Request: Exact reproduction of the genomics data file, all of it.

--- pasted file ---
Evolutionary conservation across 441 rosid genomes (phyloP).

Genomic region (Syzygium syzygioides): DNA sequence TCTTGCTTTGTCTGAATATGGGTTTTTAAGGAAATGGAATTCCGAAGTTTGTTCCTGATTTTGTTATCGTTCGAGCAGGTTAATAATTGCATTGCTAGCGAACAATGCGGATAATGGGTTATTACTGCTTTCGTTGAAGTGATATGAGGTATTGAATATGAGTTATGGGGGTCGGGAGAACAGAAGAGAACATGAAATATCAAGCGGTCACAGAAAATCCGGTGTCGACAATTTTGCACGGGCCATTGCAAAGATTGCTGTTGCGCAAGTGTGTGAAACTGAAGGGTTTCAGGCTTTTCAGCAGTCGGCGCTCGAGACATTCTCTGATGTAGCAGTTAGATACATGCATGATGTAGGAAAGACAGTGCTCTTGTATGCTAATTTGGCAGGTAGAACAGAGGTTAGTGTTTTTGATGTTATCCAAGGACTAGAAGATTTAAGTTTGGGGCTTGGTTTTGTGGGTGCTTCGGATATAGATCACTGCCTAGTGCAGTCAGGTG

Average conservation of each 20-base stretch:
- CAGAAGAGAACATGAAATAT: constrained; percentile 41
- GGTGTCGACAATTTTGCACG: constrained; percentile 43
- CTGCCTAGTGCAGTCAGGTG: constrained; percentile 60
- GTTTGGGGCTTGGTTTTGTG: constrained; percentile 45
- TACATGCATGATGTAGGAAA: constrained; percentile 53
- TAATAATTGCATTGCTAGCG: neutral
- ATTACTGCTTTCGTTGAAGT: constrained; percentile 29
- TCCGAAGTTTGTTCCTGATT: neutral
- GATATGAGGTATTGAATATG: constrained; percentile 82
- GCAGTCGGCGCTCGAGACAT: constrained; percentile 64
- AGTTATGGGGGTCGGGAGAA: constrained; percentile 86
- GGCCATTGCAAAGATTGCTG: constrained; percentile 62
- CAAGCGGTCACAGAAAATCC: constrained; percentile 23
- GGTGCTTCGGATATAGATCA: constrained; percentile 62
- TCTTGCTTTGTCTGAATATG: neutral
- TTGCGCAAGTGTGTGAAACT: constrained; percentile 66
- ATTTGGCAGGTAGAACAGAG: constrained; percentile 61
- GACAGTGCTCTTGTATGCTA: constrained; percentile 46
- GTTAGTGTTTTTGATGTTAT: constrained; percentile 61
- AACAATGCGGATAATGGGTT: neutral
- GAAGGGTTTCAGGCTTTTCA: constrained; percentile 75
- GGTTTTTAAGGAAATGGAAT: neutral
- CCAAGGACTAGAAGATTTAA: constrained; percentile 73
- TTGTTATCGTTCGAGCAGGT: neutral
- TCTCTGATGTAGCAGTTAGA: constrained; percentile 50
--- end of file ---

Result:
Evolutionary conservation across 441 rosid genomes (phyloP).

Genomic region (Syzygium syzygioides): DNA sequence TCTTGCTTTGTCTGAATATGGGTTTTTAAGGAAATGGAATTCCGAAGTTTGTTCCTGATTTTGTTATCGTTCGAGCAGGTTAATAATTGCATTGCTAGCGAACAATGCGGATAATGGGTTATTACTGCTTTCGTTGAAGTGATATGAGGTATTGAATATGAGTTATGGGGGTCGGGAGAACAGAAGAGAACATGAAATATCAAGCGGTCACAGAAAATCCGGTGTCGACAATTTTGCACGGGCCATTGCAAAGATTGCTGTTGCGCAAGTGTGTGAAACTGAAGGGTTTCAGGCTTTTCAGCAGTCGGCGCTCGAGACATTCTCTGATGTAGCAGTTAGATACATGCATGATGTAGGAAAGACAGTGCTCTTGTATGCTAATTTGGCAGGTAGAACAGAGGTTAGTGTTTTTGATGTTATCCAAGGACTAGAAGATTTAAGTTTGGGGCTTGGTTTTGTGGGTGCTTCGGATATAGATCACTGCCTAGTGCAGTCAGGTG

Average conservation of each 20-base stretch:
- CAGAAGAGAACATGAAATAT: constrained; percentile 41
- GGTGTCGACAATTTTGCACG: constrained; percentile 43
- CTGCCTAGTGCAGTCAGGTG: constrained; percentile 60
- GTTTGGGGCTTGGTTTTGTG: constrained; percentile 45
- TACATGCATGATGTAGGAAA: constrained; percentile 53
- TAATAATTGCATTGCTAGCG: neutral
- ATTACTGCTTTCGTTGAAGT: constrained; percentile 29
- TCCGAAGTTTGTTCCTGATT: neutral
- GATATGAGGTATTGAATATG: constrained; percentile 82
- GCAGTCGGCGCTCGAGACAT: constrained; percentile 64
- AGTTATGGGGGTCGGGAGAA: constrained; percentile 86
- GGCCATTGCAAAGATTGCTG: constrained; percentile 62
- CAAGCGGTCACAGAAAATCC: constrained; percentile 23
- GGTGCTTCGGATATAGATCA: constrained; percentile 62
- TCTTGCTTTGTCTGAATATG: neutral
- TTGCGCAAGTGTGTGAAACT: constrained; percentile 66
- ATTTGGCAGGTAGAACAGAG: constrained; percentile 61
- GACAGTGCTCTTGTATGCTA: constrained; percentile 46
- GTTAGTGTTTTTGATGTTAT: constrained; percentile 61
- AACAATGCGGATAATGGGTT: neutral
- GAAGGGTTTCAGGCTTTTCA: constrained; percentile 75
- GGTTTTTAAGGAAATGGAAT: neutral
- CCAAGGACTAGAAGATTTAA: constrained; percentile 73
- TTGTTATCGTTCGAGCAGGT: neutral
- TCTCTGATGTAGCAGTTAGA: constrained; percentile 50